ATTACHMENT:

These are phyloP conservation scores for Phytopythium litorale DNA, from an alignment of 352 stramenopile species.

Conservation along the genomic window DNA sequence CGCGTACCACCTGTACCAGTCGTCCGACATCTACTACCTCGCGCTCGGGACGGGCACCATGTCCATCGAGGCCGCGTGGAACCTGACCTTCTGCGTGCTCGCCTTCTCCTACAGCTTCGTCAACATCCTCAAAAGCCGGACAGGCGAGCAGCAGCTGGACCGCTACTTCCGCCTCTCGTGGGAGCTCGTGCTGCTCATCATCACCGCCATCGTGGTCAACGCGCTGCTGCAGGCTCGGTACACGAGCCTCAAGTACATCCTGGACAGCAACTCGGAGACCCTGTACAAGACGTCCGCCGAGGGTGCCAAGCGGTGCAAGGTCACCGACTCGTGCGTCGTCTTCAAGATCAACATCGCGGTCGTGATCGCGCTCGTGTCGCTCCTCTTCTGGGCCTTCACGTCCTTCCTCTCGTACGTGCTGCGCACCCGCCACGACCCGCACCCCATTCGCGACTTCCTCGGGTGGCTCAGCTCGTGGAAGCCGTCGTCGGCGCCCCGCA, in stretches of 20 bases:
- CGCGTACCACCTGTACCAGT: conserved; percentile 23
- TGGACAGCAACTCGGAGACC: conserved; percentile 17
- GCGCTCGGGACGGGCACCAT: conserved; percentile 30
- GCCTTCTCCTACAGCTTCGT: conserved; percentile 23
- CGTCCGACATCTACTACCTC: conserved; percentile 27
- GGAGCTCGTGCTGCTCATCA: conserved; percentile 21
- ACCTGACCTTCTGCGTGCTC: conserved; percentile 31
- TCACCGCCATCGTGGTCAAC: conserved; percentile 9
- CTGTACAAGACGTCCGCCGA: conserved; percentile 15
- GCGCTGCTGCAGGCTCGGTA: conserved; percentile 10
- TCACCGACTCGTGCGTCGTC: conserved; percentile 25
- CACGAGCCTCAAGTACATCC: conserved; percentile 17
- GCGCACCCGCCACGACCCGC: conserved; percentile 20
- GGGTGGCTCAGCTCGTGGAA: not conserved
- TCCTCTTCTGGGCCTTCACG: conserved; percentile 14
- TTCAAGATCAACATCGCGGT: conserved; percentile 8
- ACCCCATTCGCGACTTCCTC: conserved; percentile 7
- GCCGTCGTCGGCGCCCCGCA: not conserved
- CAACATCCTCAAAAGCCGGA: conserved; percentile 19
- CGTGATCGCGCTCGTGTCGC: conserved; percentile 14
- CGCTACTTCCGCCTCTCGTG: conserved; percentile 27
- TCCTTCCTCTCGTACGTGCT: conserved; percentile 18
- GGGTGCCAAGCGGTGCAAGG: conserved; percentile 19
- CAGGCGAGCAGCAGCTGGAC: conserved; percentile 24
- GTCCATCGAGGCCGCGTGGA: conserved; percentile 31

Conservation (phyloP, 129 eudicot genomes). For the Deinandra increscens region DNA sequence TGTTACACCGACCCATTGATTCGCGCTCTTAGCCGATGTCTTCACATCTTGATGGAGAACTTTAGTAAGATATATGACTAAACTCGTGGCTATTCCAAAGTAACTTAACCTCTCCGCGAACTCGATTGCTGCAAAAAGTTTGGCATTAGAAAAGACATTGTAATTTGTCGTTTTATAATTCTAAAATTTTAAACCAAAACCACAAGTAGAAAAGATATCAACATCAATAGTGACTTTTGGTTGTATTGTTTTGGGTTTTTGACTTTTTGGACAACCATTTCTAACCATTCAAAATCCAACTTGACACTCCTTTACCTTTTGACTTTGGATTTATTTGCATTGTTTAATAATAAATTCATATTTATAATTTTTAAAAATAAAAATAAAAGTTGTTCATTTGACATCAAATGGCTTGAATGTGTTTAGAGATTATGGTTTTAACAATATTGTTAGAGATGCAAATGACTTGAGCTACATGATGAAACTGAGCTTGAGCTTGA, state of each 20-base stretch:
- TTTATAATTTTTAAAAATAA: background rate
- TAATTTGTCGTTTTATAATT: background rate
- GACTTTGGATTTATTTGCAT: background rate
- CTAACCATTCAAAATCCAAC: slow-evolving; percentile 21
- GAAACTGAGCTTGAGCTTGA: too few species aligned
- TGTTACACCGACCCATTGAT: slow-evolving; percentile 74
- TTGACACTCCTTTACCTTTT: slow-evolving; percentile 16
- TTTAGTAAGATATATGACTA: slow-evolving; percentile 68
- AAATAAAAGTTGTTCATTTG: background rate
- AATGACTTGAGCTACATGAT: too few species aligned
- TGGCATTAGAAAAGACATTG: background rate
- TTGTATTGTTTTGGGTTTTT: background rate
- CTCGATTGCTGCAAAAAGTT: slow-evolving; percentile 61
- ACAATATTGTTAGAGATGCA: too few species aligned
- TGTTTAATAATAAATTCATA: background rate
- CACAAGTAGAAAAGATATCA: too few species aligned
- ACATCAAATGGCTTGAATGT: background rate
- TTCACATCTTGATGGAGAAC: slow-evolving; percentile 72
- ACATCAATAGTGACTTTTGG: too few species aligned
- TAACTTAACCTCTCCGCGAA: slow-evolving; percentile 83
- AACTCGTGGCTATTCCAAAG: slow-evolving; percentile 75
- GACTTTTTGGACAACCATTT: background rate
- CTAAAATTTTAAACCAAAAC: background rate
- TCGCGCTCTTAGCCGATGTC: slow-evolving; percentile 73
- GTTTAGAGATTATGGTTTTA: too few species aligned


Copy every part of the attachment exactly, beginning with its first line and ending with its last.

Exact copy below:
These are phyloP conservation scores for Phytopythium litorale DNA, from an alignment of 352 stramenopile species.

Conservation along the genomic window DNA sequence CGCGTACCACCTGTACCAGTCGTCCGACATCTACTACCTCGCGCTCGGGACGGGCACCATGTCCATCGAGGCCGCGTGGAACCTGACCTTCTGCGTGCTCGCCTTCTCCTACAGCTTCGTCAACATCCTCAAAAGCCGGACAGGCGAGCAGCAGCTGGACCGCTACTTCCGCCTCTCGTGGGAGCTCGTGCTGCTCATCATCACCGCCATCGTGGTCAACGCGCTGCTGCAGGCTCGGTACACGAGCCTCAAGTACATCCTGGACAGCAACTCGGAGACCCTGTACAAGACGTCCGCCGAGGGTGCCAAGCGGTGCAAGGTCACCGACTCGTGCGTCGTCTTCAAGATCAACATCGCGGTCGTGATCGCGCTCGTGTCGCTCCTCTTCTGGGCCTTCACGTCCTTCCTCTCGTACGTGCTGCGCACCCGCCACGACCCGCACCCCATTCGCGACTTCCTCGGGTGGCTCAGCTCGTGGAAGCCGTCGTCGGCGCCCCGCA, in stretches of 20 bases:
- CGCGTACCACCTGTACCAGT: conserved; percentile 23
- TGGACAGCAACTCGGAGACC: conserved; percentile 17
- GCGCTCGGGACGGGCACCAT: conserved; percentile 30
- GCCTTCTCCTACAGCTTCGT: conserved; percentile 23
- CGTCCGACATCTACTACCTC: conserved; percentile 27
- GGAGCTCGTGCTGCTCATCA: conserved; percentile 21
- ACCTGACCTTCTGCGTGCTC: conserved; percentile 31
- TCACCGCCATCGTGGTCAAC: conserved; percentile 9
- CTGTACAAGACGTCCGCCGA: conserved; percentile 15
- GCGCTGCTGCAGGCTCGGTA: conserved; percentile 10
- TCACCGACTCGTGCGTCGTC: conserved; percentile 25
- CACGAGCCTCAAGTACATCC: conserved; percentile 17
- GCGCACCCGCCACGACCCGC: conserved; percentile 20
- GGGTGGCTCAGCTCGTGGAA: not conserved
- TCCTCTTCTGGGCCTTCACG: conserved; percentile 14
- TTCAAGATCAACATCGCGGT: conserved; percentile 8
- ACCCCATTCGCGACTTCCTC: conserved; percentile 7
- GCCGTCGTCGGCGCCCCGCA: not conserved
- CAACATCCTCAAAAGCCGGA: conserved; percentile 19
- CGTGATCGCGCTCGTGTCGC: conserved; percentile 14
- CGCTACTTCCGCCTCTCGTG: conserved; percentile 27
- TCCTTCCTCTCGTACGTGCT: conserved; percentile 18
- GGGTGCCAAGCGGTGCAAGG: conserved; percentile 19
- CAGGCGAGCAGCAGCTGGAC: conserved; percentile 24
- GTCCATCGAGGCCGCGTGGA: conserved; percentile 31

Conservation (phyloP, 129 eudicot genomes). For the Deinandra increscens region DNA sequence TGTTACACCGACCCATTGATTCGCGCTCTTAGCCGATGTCTTCACATCTTGATGGAGAACTTTAGTAAGATATATGACTAAACTCGTGGCTATTCCAAAGTAACTTAACCTCTCCGCGAACTCGATTGCTGCAAAAAGTTTGGCATTAGAAAAGACATTGTAATTTGTCGTTTTATAATTCTAAAATTTTAAACCAAAACCACAAGTAGAAAAGATATCAACATCAATAGTGACTTTTGGTTGTATTGTTTTGGGTTTTTGACTTTTTGGACAACCATTTCTAACCATTCAAAATCCAACTTGACACTCCTTTACCTTTTGACTTTGGATTTATTTGCATTGTTTAATAATAAATTCATATTTATAATTTTTAAAAATAAAAATAAAAGTTGTTCATTTGACATCAAATGGCTTGAATGTGTTTAGAGATTATGGTTTTAACAATATTGTTAGAGATGCAAATGACTTGAGCTACATGATGAAACTGAGCTTGAGCTTGA, state of each 20-base stretch:
- TTTATAATTTTTAAAAATAA: background rate
- TAATTTGTCGTTTTATAATT: background rate
- GACTTTGGATTTATTTGCAT: background rate
- CTAACCATTCAAAATCCAAC: slow-evolving; percentile 21
- GAAACTGAGCTTGAGCTTGA: too few species aligned
- TGTTACACCGACCCATTGAT: slow-evolving; percentile 74
- TTGACACTCCTTTACCTTTT: slow-evolving; percentile 16
- TTTAGTAAGATATATGACTA: slow-evolving; percentile 68
- AAATAAAAGTTGTTCATTTG: background rate
- AATGACTTGAGCTACATGAT: too few species aligned
- TGGCATTAGAAAAGACATTG: background rate
- TTGTATTGTTTTGGGTTTTT: background rate
- CTCGATTGCTGCAAAAAGTT: slow-evolving; percentile 61
- ACAATATTGTTAGAGATGCA: too few species aligned
- TGTTTAATAATAAATTCATA: background rate
- CACAAGTAGAAAAGATATCA: too few species aligned
- ACATCAAATGGCTTGAATGT: background rate
- TTCACATCTTGATGGAGAAC: slow-evolving; percentile 72
- ACATCAATAGTGACTTTTGG: too few species aligned
- TAACTTAACCTCTCCGCGAA: slow-evolving; percentile 83
- AACTCGTGGCTATTCCAAAG: slow-evolving; percentile 75
- GACTTTTTGGACAACCATTT: background rate
- CTAAAATTTTAAACCAAAAC: background rate
- TCGCGCTCTTAGCCGATGTC: slow-evolving; percentile 73
- GTTTAGAGATTATGGTTTTA: too few species aligned